SALT LAKE CITY — Some of Utah’s five national parks plan to open for day use and some overnight stays amid loosening restrictions in the state’s response to the coronavirus pandemic.
Beginning Tuesday, Capitol Reef National Park will open for day use in the south district at Waterpocket Fold and allow overnight stays in the Cedar Mesa campground.
Day use will also be permitted in the park at Cathedral Valley in the north district and overnight stays are permitted in the campground.
“We are pleased to begin reopening the park to our communities and visitors, and hope this helps our local businesses reopen their operations with assurance that the park is moving toward phased reopening access. We appreciate the coordination with county representatives, the Central Utah Public Health Department, and the state of Utah in developing our resumption of operations steps,” said Sue Fritzke, park superintendent.
Due to continuing public health concerns, these facilities and areas remain closed:
- Scenic Drive, and all trailheads, trails and canyoneering routes accessed from state Route 24 and Scenic Drive.
- Overnight use other than at Cedar Mesa and Cathedral Valley campgrounds.
- The visitor center, Gifford House and Fruita campground.
In a tweet sent out over the weekend, Zion National Park officials said they will begin providing day use recreational access to select areas within the park starting May 13. Officials said the action is being taken in accordance with the White House guidelines for Opening Up America Again and the park’s continued cooperation with the state of Utah, elected leaders in southwest Utah, park partners and local businesses.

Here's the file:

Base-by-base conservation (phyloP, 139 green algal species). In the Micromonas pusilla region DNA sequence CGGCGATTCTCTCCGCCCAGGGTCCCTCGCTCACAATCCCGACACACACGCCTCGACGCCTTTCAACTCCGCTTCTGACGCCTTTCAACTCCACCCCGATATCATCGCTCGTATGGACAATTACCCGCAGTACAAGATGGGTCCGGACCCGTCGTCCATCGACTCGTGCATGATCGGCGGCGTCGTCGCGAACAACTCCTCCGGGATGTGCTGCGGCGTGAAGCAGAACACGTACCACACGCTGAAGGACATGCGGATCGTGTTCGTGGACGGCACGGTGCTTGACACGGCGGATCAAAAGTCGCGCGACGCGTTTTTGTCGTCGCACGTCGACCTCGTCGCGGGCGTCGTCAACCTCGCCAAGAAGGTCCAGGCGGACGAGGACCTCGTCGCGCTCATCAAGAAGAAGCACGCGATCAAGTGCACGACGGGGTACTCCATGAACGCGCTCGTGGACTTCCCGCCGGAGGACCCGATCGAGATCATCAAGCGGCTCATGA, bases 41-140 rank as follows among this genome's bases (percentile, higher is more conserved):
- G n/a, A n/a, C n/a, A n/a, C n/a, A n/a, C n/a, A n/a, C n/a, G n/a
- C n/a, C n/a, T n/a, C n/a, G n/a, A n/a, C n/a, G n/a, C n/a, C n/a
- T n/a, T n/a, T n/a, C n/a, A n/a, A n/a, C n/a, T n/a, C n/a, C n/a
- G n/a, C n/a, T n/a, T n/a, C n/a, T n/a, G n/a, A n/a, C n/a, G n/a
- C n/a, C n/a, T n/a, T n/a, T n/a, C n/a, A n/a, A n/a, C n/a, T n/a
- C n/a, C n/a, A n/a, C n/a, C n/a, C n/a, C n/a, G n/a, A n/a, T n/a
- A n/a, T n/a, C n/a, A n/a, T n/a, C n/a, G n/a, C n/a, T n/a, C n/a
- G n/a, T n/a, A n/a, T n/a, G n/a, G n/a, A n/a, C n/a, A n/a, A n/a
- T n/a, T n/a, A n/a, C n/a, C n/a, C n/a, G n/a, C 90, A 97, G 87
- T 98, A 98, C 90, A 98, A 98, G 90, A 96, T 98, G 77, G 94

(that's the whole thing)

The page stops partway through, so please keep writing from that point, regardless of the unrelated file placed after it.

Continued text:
Park officials said they will provide more information in the coming days and would-be visitors should go to the park’s website for additional details.
Some day use is available for boaters at Lake Powell, with a limited opening of the Wahweap Ramp. Vessels stored in slips or buoy fields throughout the Glen Canyon National Recreation Area may use Lake Powell, including upland boaters in Bullfrog or Halls Crossing.
The park is working with the Arizona Game and Fish Department for implementation of the Arizona Lake Powell Local Program, which provides limited day use to enrolled boaters for the Wahweap ramp Fridays through Sundays from 7 a.m. to 8 p.m. Any boat stored within 20 miles of Page, Arizona, is eligible for enrollment.
Utah has a similar local boater enrollment program to get on the lake. A vessel must be registered in these programs before it can access Wahweap ramp. All other ramps remain closed.
With the mild weather over the weekend, Utah’s state parks received a lot of visitation.
Due to operational restrictions to help ensure safe social distancing, Quail Creek, Sand Hollow and Gunlock state parks all reached capacity and were no longer accepting visitors.
Palisade State Park in Sanpete County was also reporting a full campground Friday night, with some limited overflow parking available.
“We were busy. There were four parks at capacity in which we were limiting visitation for a period of time,” including Goblin Valley, said Eugene Swalberg, spokesman for the Utah Division of Parks and Recreation.
All three of reservoir parks were at capacity Friday, Saturday and Sunday as park officials limited visitation due to public health concerns.
“We want to stress there are 44 state parks and 44 different ways to determine capacity. All individual park managers are determining what capacity looks like based on responsible recreation and social distancing,” Swalberg said.
Some areas of the parks may fill up faster than others, Swalberg said, pointing out that the boat parking may be full but the beaches may be open or picnicking might be allowed.
Over the weekend, some park rangers had to remind visitors about safe social distancing, Swalberg said, but overall, people were mindful of distancing.